Concretely, the beauty of the sacraments should be shared with children at home. Well-prepared sessions of preparation for parents are necessary in the parish so that the parents are confident in their knowledge about the individual sacraments. This includes Baptism, Penance, Holy Eucharist, Confirmation and, later on, preparation for Marriage. The best preparation for Holy Eucharist and Penance is "weekly" Sunday Mass with the children and  "regular" reception with the children of the Sacrament of Penance. To encounter Christ regularly in these sacraments changes us forever and helps us in our daily walk with the living Lord Jesus. In effect, then, prayerful study about the sacraments and regular participation in the sacraments are the best preparation for a worthy reception of the sacraments. 


Eddy Nichols
Red Hook, NY
Weekly Church attendance aside, how do you suggest family members strengthen their commitment to the sacraments together?
Monsignor Peter J. Vaghi:
Eddy, I would suggest a family preparation for Sunday Mass and Penance. This could include the prayerful study of the readings at home for the forthcoming Sunday involving a discussion of the readings and how they apply to the life of one's specific family. In addition, use of the examination of conscience is a wonderful way to prepare together for reception of the sacrament of Penance. It might raise areas where the family can grow in forgiveness of each other. Each of these suggestions is bound to deepen the understanding and love of the sacraments of the Holy Eucharist and Reconciliation. It helps bring the family together spiritually. 

Jeff Lawson
Scranton, PA
Monsignor, you shared an anecdote about a young couple, both Catholic educated in high school and college, that still failed to understand sacraments on a basic level. Is there a crisis of knowing the fundamentals of our faith? I've always felt our Catholic colleges focused too much on novel theologies or social doctrines and not enough on the central tenets of the faith. What is going on these days?
Monsignor Peter J. Vaghi:
Jeff, sacramental preparation is ideally the subject for grade school and high school study. In college programs, a deepening of the understanding theologically should take place. A renewed effort needs to be made at the parish level in terms of preparation for the sacraments and educating on the basics of the faith. The parish is the catechetical center of the Church. Happily, so many efforts are being made in parishes all over our country in recent years to deepen the study, love and reception of these life-changing encounters with the living Lord, encounters we call sacramental.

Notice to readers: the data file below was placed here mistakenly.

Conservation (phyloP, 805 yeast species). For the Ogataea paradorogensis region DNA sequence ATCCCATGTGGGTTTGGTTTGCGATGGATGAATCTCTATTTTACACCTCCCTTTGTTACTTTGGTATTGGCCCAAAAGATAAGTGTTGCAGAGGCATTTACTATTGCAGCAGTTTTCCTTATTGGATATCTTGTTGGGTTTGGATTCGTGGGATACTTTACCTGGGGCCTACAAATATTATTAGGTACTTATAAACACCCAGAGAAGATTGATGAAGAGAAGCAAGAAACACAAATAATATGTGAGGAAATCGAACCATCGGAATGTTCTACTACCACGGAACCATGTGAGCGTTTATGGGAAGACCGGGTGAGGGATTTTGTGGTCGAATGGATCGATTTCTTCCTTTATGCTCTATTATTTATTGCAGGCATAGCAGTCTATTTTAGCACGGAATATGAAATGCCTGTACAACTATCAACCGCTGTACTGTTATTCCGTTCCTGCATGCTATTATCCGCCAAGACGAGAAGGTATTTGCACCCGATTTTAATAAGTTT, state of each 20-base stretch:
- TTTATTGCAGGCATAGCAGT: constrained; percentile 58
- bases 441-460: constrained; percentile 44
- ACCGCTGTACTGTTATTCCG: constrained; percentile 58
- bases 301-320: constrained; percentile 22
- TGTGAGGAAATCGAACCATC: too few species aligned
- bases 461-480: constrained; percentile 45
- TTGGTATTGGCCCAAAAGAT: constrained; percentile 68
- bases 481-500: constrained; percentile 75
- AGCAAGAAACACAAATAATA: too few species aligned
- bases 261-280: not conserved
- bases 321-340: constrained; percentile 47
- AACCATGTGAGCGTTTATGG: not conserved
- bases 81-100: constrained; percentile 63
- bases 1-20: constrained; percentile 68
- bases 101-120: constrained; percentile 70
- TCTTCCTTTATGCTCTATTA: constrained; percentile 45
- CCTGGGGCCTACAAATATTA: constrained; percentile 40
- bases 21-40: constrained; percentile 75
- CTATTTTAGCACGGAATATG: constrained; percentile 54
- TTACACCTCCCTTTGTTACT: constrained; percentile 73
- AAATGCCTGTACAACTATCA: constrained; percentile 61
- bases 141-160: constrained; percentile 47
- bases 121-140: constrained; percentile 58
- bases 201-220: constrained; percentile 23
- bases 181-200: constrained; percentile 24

Pavel Herzog
Zanesville OH
On the topic of Penance, Father, I wonder if sin is truly as you say, something akin to plaque in one's arteries. An ailment to get over. Or is it a real force? Isn't evil a real force that we must overcome? Isn't that the problem that people no longer truly take sin, evil, hell, and its role in the world, seriously?
Monsignor Peter J. Vaghi:
Pope John Paul II described sin as a "mystery." It is a burden, and like plaque in one's arteries, it blocks the flow of grace. But the beauty of our faith, and our faith in the sacramental encounter we call Penance, makes it clear that our sin can be healed no matter how deep or paralyzing it is. That is the Good News we celebrate. For sure that is the challenge, to recoup a sense of sin in our lives, name it, confess it and live a renewed life in the Lord Jesus.

Connor Burk
Kingston, RI
Msgr. Vaghi, thank you for your work.
In your book you mention that each sacrament has specific graces that stenghten us, bring us peace, etc. How do we effectively explain the concept of 'a grace'?
Monsignor Peter J. Vaghi:

Thank you Connor.

Tomes have been written on the topic of grace. In sum, the Catechism teaches that "Grace is a participation in the life of God."(CCC 1997) Moreover, it is "favor, the free and undeserved help that God gives us to respond to his call to become children of God, adoptive sons, partakers of the divine nature and of eternal life." (CCC 1996) Each sacrament, as it is a transformative encounter with the living God, is a special vehicle of grace. Each sacrament confers and strengthens the life of grace in the particular form that each sacrament symbolizes. We speak, for example, of a healing grace or a grace which nourishes or strengthens. Each sacrament brings us in touch with the living God in a different and particular way, and as such, changes, transforms and gives us grace. It is God's wonderful life within us. Remember the old definition of a sacrament as an outward sign instituted by Christ to give grace. How privileged we are to share even now in the life of God in our encounter with Him through the seven sacraments. It is His gratuitous gift of His own life.


Discussion Moderator:

The Knights of Columbus would like to thank you, the audience, for your participation in this discussion. We also extend our heartfelt thanks to Monsignor Peter Vaghi for his insightful analysis on how we can incorporate the sacraments into our daily lives. Monsignor Vaghi is a Knight of Potomac Council 433 in Washington, D.C. If you would like more information, see Msgr. Vaghi's interview with Salt & Light Television regarding his previous works.

We encourage you to join us in October when we host Rodney Stark, who will be answering questions on his most recent book, God's Battalions: The Case for the Crusades.